Monday, October 24, 2011 - 1:30pm - 2:30pm
Aarti Singh (Carnegie-Mellon University)
Despite the empirical success of spectral clustering, its performance under noise and incomplete data is not well understood. This talk will provide a precise characterization of the misclustering rate of spectral clustering for large graphs. Using minimax theory, we establish information theoretic lower bounds on the amount of noise any clustering algorithm can tolerate and demonstrate that spectral clustering is near-optimal. The gap relative to the optimal performance is the statistical price that needs to be paid for computational efficiency.
Monday, October 24, 2011 - 9:00am - 10:00am
Brian Eriksson (University of Wisconsin, Madison), Robert Nowak (University of Wisconsin, Madison)
Graphs are commonly used to represent complex networks, such as the internet or
biological systems. The structure of a graph can be inferred by clustering
vertices based on dissimilarity measures correlated with the underlying
graph-distances. For example, internet hosts can be clustered by measured
latencies or traffic correlations and genes can be clustered according to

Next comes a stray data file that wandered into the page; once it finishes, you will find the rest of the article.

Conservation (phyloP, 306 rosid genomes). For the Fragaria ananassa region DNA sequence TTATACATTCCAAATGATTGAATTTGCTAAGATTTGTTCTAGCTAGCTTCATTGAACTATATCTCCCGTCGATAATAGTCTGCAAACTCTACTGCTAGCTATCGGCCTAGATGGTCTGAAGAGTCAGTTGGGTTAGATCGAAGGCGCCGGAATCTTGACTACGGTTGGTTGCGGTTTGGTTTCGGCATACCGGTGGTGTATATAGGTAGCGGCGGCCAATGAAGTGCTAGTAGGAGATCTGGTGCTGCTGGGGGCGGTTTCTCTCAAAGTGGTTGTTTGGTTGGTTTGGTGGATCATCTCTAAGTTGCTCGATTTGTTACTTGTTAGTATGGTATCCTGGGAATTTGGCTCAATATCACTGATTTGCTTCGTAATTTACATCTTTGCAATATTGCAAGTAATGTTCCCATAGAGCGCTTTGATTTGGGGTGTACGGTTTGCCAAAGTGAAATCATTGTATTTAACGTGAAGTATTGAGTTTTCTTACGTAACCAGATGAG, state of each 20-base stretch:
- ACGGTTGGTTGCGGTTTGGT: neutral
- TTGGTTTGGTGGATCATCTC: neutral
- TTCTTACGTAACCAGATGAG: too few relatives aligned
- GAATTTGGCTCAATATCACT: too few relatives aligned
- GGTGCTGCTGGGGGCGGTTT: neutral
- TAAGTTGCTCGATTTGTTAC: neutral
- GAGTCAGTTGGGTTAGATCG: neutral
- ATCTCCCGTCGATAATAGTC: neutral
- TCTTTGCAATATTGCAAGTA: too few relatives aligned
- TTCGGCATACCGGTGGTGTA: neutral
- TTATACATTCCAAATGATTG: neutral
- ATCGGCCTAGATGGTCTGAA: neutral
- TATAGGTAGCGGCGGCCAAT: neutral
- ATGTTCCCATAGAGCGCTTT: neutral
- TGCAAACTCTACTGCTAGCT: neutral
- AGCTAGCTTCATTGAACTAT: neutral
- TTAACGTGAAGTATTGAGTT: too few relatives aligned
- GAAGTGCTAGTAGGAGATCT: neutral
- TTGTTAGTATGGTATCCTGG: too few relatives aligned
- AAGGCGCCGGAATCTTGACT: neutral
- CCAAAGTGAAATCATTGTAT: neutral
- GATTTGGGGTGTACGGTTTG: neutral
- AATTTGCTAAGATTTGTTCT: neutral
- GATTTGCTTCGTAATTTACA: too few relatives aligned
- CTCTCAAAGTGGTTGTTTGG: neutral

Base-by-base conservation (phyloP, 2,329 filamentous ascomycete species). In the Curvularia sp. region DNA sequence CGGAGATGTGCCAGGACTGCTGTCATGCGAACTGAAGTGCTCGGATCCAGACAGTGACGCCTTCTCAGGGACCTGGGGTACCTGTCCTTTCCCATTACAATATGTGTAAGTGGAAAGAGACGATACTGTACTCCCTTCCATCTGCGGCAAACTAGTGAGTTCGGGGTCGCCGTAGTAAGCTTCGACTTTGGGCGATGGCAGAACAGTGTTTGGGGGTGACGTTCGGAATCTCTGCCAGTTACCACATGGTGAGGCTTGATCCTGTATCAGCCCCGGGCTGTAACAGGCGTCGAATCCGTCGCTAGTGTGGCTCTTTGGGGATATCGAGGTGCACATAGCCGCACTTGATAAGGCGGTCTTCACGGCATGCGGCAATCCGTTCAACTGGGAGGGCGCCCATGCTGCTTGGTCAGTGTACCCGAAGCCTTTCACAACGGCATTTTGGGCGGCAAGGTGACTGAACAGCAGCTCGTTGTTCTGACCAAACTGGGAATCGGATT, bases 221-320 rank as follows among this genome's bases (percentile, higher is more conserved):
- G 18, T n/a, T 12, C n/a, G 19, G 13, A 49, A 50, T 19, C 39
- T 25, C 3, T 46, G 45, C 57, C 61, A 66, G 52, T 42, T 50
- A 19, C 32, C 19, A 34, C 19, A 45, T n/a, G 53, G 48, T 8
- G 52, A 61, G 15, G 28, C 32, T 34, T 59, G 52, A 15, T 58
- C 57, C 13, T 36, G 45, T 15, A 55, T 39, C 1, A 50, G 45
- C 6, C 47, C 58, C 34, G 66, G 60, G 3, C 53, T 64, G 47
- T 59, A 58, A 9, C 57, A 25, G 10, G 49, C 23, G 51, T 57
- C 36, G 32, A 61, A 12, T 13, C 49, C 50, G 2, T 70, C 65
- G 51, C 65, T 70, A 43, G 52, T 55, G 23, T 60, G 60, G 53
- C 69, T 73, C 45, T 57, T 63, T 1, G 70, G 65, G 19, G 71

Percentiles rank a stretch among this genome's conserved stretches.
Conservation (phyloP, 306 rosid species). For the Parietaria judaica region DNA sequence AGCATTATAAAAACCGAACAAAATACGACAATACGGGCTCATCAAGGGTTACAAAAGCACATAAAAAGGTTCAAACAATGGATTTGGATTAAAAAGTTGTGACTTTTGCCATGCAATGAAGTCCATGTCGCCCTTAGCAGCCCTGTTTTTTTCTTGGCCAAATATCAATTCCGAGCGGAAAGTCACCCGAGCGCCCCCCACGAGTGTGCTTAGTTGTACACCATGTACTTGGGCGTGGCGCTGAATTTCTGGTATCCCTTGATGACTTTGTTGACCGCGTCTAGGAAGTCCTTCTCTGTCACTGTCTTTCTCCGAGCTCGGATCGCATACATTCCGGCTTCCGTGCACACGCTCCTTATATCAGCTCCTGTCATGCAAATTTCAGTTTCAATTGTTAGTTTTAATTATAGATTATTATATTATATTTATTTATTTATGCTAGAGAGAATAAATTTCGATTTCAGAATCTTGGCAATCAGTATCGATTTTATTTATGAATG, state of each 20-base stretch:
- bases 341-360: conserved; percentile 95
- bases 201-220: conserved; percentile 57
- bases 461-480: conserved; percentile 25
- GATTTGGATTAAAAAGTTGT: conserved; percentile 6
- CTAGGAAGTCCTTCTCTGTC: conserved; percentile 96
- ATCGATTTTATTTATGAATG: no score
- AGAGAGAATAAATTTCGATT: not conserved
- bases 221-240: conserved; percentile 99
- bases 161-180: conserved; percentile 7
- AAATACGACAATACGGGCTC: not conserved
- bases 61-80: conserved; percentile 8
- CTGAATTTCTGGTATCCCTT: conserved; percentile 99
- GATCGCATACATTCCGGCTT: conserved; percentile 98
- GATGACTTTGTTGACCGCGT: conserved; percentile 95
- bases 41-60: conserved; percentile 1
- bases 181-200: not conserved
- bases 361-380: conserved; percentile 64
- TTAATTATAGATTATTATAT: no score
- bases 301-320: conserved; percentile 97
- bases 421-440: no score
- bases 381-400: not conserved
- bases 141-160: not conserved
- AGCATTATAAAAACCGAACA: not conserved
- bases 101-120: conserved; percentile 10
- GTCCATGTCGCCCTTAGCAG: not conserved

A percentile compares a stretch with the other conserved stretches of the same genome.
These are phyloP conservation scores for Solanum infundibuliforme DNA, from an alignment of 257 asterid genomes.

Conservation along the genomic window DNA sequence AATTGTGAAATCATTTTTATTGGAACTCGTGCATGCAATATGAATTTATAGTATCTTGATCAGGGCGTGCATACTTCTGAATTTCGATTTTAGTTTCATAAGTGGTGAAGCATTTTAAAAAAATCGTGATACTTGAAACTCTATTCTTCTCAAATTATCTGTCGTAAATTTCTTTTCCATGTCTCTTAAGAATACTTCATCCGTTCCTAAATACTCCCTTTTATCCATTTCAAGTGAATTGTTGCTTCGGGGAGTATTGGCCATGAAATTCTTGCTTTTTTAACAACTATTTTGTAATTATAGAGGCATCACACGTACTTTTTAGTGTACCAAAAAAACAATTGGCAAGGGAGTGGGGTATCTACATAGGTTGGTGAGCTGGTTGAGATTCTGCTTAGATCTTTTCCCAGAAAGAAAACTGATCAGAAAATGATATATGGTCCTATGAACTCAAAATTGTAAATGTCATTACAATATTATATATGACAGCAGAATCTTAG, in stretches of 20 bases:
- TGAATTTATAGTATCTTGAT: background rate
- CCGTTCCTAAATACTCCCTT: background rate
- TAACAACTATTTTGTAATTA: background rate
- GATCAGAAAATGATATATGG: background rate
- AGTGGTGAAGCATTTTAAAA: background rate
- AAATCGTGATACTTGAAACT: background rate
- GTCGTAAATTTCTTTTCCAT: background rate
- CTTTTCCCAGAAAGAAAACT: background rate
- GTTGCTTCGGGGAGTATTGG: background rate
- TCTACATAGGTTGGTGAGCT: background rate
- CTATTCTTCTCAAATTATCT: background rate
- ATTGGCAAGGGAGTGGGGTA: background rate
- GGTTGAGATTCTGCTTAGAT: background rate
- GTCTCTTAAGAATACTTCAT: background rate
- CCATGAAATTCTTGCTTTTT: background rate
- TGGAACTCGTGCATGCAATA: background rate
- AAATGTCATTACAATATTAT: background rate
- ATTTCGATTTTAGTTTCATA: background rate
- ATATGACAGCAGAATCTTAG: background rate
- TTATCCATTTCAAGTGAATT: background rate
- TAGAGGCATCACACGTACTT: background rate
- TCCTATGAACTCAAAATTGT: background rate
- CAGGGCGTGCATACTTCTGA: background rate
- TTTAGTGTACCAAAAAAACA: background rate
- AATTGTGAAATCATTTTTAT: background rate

responses to varied experimental conditions. These clusters reveal the
structure of the underlying graph; e.g., internet routing or functional
Monday, September 26, 2011 - 9:15am - 10:00am
Bin Yu (University of California, Berkeley)
In recent years network analysis have become the focus of much
research in many fields including biology, communication studies,
economics, information science, organizational studies,
and social psychology. Communities or clusters of highly connected actors
form an essential feature in the structure of several empirical networks.
Spectral clustering is a popular and computationally feasible method to
discover these communities.

The Stochastic Block Model is a social network model with well defined
Monday, September 26, 2011 - 3:00pm - 4:00pm
Robert Nowak (University of Wisconsin, Madison)
Clustering and ranking is often based on pairwise similarities (metric data) or comparisons (ordinal data). Most methods assume that the entire collection of all possible pairwise similarities or comparisons are known, but in high-dimensional settings there may be missing data and/or the costs of collecting this information may be prohibitive. The existence of clusters or other intrinsic low-dimensional structure can induce redundancy in these data, and therefore it may be possible to robustly cluster or rank based on a small subset of the data.
Friday, May 30, 2008 - 9:55am - 10:45am
The cluster of receptors and associated proteins at the 'front
end' of the E. coli chemotaxis pathway is a paradigm for
membrane complexes in cells. Like focal adhesions and synapses,
it acts as a solid-state computational device that amplifies,
integrates, and parses chemical signals from the environment
and relays the output to the rest of the cell. Ten years ago we
proposed a structure for this receptor cluster and suggested
how it might provide a basis for the very high sensitivity of


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